Is Our Centuries-Long Obsession With the Feather Fashion Trend About Freedom or Insanity?
From Marie Antoinette to 'The Birds' to the Fall 2019 runways, one writer makes an argument for both.
In Darren Aronofsky’s 2010 psycho-thriller Black Swan, Natalie Portman stares at herself in the mirror. She’s gaunt and pale, with a red rash running down her back. A ballerina in the throes of psychosis, she hallucinates that she’s transforming into Odile, the seductive black swan in her company’s interpretation of Swan Lake. In a scene that’s part gripping and part revolting, she plucks a short black feather from her back. Later, as she dances her black swan to its tragic end, thick black feathers sprout from her arms. She is utterly transformed—and completely insane.
In literature and art, birds have long represented a multiplicity of things: freedom, yearning, elegance, escape. Men have been turning women into birds since Homer recounted Odysseus’s journey past the Sirens, sexy and lustful half-birds whose cooing songs drove sailors to their deaths. And during her bouts of insanity, Virginia Woolf heard birds singing to her in Greek.
Birds have also long been a trope in horror: In Alfred Hitchcock’s The Birds, swarms of deranged birds attack humans, and in Edgar Allan Poe’s “The Raven,” a raven presides over a man’s descent into madness. Feathers allow a metamorphosis deeper and darker than any other. Put on a feathered gown, skirt or coat and you’re not only turning into someone else but something else entirely—a species we don’t quite understand but know we can’t control.
Fashion’s zest for feathers began long ago. Marie Antoinette used to stride through Versailles with ostrich feathers waving in her hair. The feathers were so subversive at the time that Antoinette’s mother, Holy Roman empress Maria Theresa, returned a portrait of her daughter with the huffy response that no daughter of hers would wear feathers so the woman in the painting must be a trashy actress. Nonetheless, Marie Antoinette’s royal influence ignited a trend that has lasted for centuries. Across Europe, women began wearing feather-topped hats, some over a metre tall.
By 1892, the feather business in London was bustling: One dealer made a single order of feathers that included 6,000 birds of paradise, 40,000 hummingbirds and 360,000 East Indian birds. Forty-six species of birds nearly went extinct during the craze, and The New York Times ran a headline in 1898 about the practice of “murderous millinery.” The industry underwent a spectacular economic bust in 1914 but picked back up again in 1927, when a feathered fan was found in King Tutankhamun’s tomb.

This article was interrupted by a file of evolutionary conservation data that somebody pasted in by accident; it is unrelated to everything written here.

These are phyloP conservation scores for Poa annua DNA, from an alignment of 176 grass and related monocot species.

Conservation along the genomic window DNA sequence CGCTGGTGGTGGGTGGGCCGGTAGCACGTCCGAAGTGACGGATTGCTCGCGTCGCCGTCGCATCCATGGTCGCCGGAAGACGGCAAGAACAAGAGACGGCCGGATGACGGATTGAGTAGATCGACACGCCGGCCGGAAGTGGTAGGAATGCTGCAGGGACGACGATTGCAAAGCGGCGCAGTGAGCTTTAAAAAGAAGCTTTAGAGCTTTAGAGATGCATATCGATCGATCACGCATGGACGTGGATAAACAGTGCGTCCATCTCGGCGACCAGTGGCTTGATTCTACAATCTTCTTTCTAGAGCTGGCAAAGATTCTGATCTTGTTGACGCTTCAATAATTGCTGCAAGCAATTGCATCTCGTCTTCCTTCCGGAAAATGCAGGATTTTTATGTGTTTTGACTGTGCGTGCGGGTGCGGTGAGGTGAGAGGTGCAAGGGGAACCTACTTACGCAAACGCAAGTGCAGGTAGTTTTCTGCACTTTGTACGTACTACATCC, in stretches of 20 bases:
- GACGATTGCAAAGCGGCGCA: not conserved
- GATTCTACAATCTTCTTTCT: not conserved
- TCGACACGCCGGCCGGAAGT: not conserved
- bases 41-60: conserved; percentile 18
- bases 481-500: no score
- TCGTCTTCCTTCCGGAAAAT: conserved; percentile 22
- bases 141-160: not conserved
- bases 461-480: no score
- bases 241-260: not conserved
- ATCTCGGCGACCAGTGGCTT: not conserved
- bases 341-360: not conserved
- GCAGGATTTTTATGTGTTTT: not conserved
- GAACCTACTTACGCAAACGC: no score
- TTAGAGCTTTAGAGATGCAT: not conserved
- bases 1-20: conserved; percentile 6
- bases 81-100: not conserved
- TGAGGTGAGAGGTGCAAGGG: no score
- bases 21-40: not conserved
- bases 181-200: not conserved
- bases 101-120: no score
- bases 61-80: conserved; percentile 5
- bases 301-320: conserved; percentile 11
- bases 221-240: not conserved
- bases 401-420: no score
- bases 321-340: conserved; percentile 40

Decades later, in the 1960s, Yves Saint Laurent showcased collections filled with feathers—a symbol of female emancipation, with their airy seductiveness and volatility. Feathers made his dresses and coats feel alive and electric.
In the Fall 2019 collections, fringes of feathers were rampant. Mary Katrantzou sent models down the London runway in psychedelic-hued ostrich-feather coats, practically willing them to take flight. Marc Jacobs closed his show with his own take on a black swan—Christy Turlington in tall, tough leather boots and a black feathered gown both menacing and demure. And Ann Demeulemeester also showed feathers, in scarlet and copper criss-cross necklaces so enormous that they looked like breastplates. For Demeulemeester, feathers have long been a source of inspiration, for both their mystery and their beauty. “We humans can make so many beautiful things; however, we cannot compete with the perfection of a feather,” she said. “For me, a dove feather represents the poetry of the ordinary—a sort of perfection that anyone can randomly find on the street. If I had to give this an absolute meaning, I would say that a feather is a symbol of freedom.”
Imagine if we could make like birds and fly away. Feathers are that fantasy come to life, allowing their wearers an excuse to fly through a secret escape hatch in a world that feels more and more like a trap. These days, as the climate crisis looms and hateful movements across the globe gain traction, it’s hard not to feel like we’re all going a little bit insane. So it’s no wonder that feathers—with their fragile, sleek and slightly sinister details—have re-emerged.
They say that insanity is doing the same thing over and over, expecting different results—which might explain why feathers always make their return to the runways. As humans, we’ve always been drawn to what we don’t understand, and here are feathers—feral, freaky and beautiful—to act as a symptom of our collective derangement in the face of a world that demands us to be so relentlessly good. Even in the most highbrow couture, there’s something salacious and seductive about someone swanning about in feathers. Birds moult, and so shall we. Soon enough, all of this madness will pass. In the meantime, maybe it’s time to give in, get wild and rise from the ashes.